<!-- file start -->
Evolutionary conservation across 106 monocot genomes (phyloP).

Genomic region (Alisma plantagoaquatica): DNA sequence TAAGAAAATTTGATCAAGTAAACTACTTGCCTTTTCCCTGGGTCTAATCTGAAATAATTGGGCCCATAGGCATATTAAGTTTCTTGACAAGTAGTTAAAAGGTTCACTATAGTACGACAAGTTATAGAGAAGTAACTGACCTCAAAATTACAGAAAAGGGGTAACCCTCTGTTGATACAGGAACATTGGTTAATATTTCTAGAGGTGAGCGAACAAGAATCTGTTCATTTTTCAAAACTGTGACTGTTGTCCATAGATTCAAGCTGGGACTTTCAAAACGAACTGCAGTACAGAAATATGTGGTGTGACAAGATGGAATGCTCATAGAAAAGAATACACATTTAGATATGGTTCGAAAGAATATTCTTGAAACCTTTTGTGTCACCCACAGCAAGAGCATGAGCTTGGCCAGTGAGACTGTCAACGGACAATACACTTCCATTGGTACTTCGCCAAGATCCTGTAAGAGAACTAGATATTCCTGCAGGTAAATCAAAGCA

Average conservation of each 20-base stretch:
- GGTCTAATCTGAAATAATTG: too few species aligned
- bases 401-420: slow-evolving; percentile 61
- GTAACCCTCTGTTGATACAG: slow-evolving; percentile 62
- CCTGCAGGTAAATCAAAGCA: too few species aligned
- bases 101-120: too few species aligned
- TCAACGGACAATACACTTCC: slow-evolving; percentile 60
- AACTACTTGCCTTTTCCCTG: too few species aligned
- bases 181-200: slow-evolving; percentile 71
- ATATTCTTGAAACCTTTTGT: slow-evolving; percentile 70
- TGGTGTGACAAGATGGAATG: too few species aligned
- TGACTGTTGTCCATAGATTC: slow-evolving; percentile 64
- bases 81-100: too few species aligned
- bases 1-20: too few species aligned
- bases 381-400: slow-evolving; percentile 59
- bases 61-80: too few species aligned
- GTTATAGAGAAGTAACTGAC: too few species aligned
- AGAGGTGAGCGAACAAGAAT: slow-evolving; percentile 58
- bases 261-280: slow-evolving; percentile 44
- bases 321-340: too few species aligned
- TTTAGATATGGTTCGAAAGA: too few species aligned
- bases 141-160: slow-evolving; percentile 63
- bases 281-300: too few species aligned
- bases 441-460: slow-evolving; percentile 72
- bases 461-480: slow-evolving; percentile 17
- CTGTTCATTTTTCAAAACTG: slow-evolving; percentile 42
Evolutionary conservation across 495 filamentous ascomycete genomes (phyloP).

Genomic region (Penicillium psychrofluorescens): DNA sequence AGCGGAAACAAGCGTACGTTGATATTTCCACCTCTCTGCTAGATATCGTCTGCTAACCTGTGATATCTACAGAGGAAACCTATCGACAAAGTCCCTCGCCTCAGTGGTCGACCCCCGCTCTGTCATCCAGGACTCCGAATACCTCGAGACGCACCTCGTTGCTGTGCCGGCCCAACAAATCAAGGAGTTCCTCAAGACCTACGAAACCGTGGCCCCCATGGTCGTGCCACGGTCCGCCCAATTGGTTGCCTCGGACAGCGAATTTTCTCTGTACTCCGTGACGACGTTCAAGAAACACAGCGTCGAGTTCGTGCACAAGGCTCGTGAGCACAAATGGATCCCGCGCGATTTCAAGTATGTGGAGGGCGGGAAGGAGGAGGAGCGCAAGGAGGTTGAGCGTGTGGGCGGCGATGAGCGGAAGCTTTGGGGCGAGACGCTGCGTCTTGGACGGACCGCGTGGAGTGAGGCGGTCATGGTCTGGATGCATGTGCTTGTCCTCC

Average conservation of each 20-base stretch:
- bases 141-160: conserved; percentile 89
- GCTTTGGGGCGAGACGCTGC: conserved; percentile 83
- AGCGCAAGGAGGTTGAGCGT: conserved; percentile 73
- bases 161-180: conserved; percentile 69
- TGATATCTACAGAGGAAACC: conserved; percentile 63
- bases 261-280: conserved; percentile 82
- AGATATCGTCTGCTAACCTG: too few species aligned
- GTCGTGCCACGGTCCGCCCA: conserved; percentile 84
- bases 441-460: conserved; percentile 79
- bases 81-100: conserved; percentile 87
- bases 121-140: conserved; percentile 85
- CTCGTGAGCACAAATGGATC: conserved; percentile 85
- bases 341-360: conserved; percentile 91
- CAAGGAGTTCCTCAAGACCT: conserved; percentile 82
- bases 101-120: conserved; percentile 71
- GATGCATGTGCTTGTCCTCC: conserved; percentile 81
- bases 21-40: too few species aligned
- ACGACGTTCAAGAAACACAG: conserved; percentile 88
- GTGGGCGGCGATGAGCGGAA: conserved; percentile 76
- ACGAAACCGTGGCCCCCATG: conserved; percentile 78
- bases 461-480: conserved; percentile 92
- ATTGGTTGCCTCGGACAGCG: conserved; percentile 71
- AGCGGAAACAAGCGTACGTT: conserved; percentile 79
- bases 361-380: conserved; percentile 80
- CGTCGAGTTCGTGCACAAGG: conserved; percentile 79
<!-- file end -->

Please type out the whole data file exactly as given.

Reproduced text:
Evolutionary conservation across 106 monocot genomes (phyloP).

Genomic region (Alisma plantagoaquatica): DNA sequence TAAGAAAATTTGATCAAGTAAACTACTTGCCTTTTCCCTGGGTCTAATCTGAAATAATTGGGCCCATAGGCATATTAAGTTTCTTGACAAGTAGTTAAAAGGTTCACTATAGTACGACAAGTTATAGAGAAGTAACTGACCTCAAAATTACAGAAAAGGGGTAACCCTCTGTTGATACAGGAACATTGGTTAATATTTCTAGAGGTGAGCGAACAAGAATCTGTTCATTTTTCAAAACTGTGACTGTTGTCCATAGATTCAAGCTGGGACTTTCAAAACGAACTGCAGTACAGAAATATGTGGTGTGACAAGATGGAATGCTCATAGAAAAGAATACACATTTAGATATGGTTCGAAAGAATATTCTTGAAACCTTTTGTGTCACCCACAGCAAGAGCATGAGCTTGGCCAGTGAGACTGTCAACGGACAATACACTTCCATTGGTACTTCGCCAAGATCCTGTAAGAGAACTAGATATTCCTGCAGGTAAATCAAAGCA

Average conservation of each 20-base stretch:
- GGTCTAATCTGAAATAATTG: too few species aligned
- bases 401-420: slow-evolving; percentile 61
- GTAACCCTCTGTTGATACAG: slow-evolving; percentile 62
- CCTGCAGGTAAATCAAAGCA: too few species aligned
- bases 101-120: too few species aligned
- TCAACGGACAATACACTTCC: slow-evolving; percentile 60
- AACTACTTGCCTTTTCCCTG: too few species aligned
- bases 181-200: slow-evolving; percentile 71
- ATATTCTTGAAACCTTTTGT: slow-evolving; percentile 70
- TGGTGTGACAAGATGGAATG: too few species aligned
- TGACTGTTGTCCATAGATTC: slow-evolving; percentile 64
- bases 81-100: too few species aligned
- bases 1-20: too few species aligned
- bases 381-400: slow-evolving; percentile 59
- bases 61-80: too few species aligned
- GTTATAGAGAAGTAACTGAC: too few species aligned
- AGAGGTGAGCGAACAAGAAT: slow-evolving; percentile 58
- bases 261-280: slow-evolving; percentile 44
- bases 321-340: too few species aligned
- TTTAGATATGGTTCGAAAGA: too few species aligned
- bases 141-160: slow-evolving; percentile 63
- bases 281-300: too few species aligned
- bases 441-460: slow-evolving; percentile 72
- bases 461-480: slow-evolving; percentile 17
- CTGTTCATTTTTCAAAACTG: slow-evolving; percentile 42
Evolutionary conservation across 495 filamentous ascomycete genomes (phyloP).

Genomic region (Penicillium psychrofluorescens): DNA sequence AGCGGAAACAAGCGTACGTTGATATTTCCACCTCTCTGCTAGATATCGTCTGCTAACCTGTGATATCTACAGAGGAAACCTATCGACAAAGTCCCTCGCCTCAGTGGTCGACCCCCGCTCTGTCATCCAGGACTCCGAATACCTCGAGACGCACCTCGTTGCTGTGCCGGCCCAACAAATCAAGGAGTTCCTCAAGACCTACGAAACCGTGGCCCCCATGGTCGTGCCACGGTCCGCCCAATTGGTTGCCTCGGACAGCGAATTTTCTCTGTACTCCGTGACGACGTTCAAGAAACACAGCGTCGAGTTCGTGCACAAGGCTCGTGAGCACAAATGGATCCCGCGCGATTTCAAGTATGTGGAGGGCGGGAAGGAGGAGGAGCGCAAGGAGGTTGAGCGTGTGGGCGGCGATGAGCGGAAGCTTTGGGGCGAGACGCTGCGTCTTGGACGGACCGCGTGGAGTGAGGCGGTCATGGTCTGGATGCATGTGCTTGTCCTCC

Average conservation of each 20-base stretch:
- bases 141-160: conserved; percentile 89
- GCTTTGGGGCGAGACGCTGC: conserved; percentile 83
- AGCGCAAGGAGGTTGAGCGT: conserved; percentile 73
- bases 161-180: conserved; percentile 69
- TGATATCTACAGAGGAAACC: conserved; percentile 63
- bases 261-280: conserved; percentile 82
- AGATATCGTCTGCTAACCTG: too few species aligned
- GTCGTGCCACGGTCCGCCCA: conserved; percentile 84
- bases 441-460: conserved; percentile 79
- bases 81-100: conserved; percentile 87
- bases 121-140: conserved; percentile 85
- CTCGTGAGCACAAATGGATC: conserved; percentile 85
- bases 341-360: conserved; percentile 91
- CAAGGAGTTCCTCAAGACCT: conserved; percentile 82
- bases 101-120: conserved; percentile 71
- GATGCATGTGCTTGTCCTCC: conserved; percentile 81
- bases 21-40: too few species aligned
- ACGACGTTCAAGAAACACAG: conserved; percentile 88
- GTGGGCGGCGATGAGCGGAA: conserved; percentile 76
- ACGAAACCGTGGCCCCCATG: conserved; percentile 78
- bases 461-480: conserved; percentile 92
- ATTGGTTGCCTCGGACAGCG: conserved; percentile 71
- AGCGGAAACAAGCGTACGTT: conserved; percentile 79
- bases 361-380: conserved; percentile 80
- CGTCGAGTTCGTGCACAAGG: conserved; percentile 79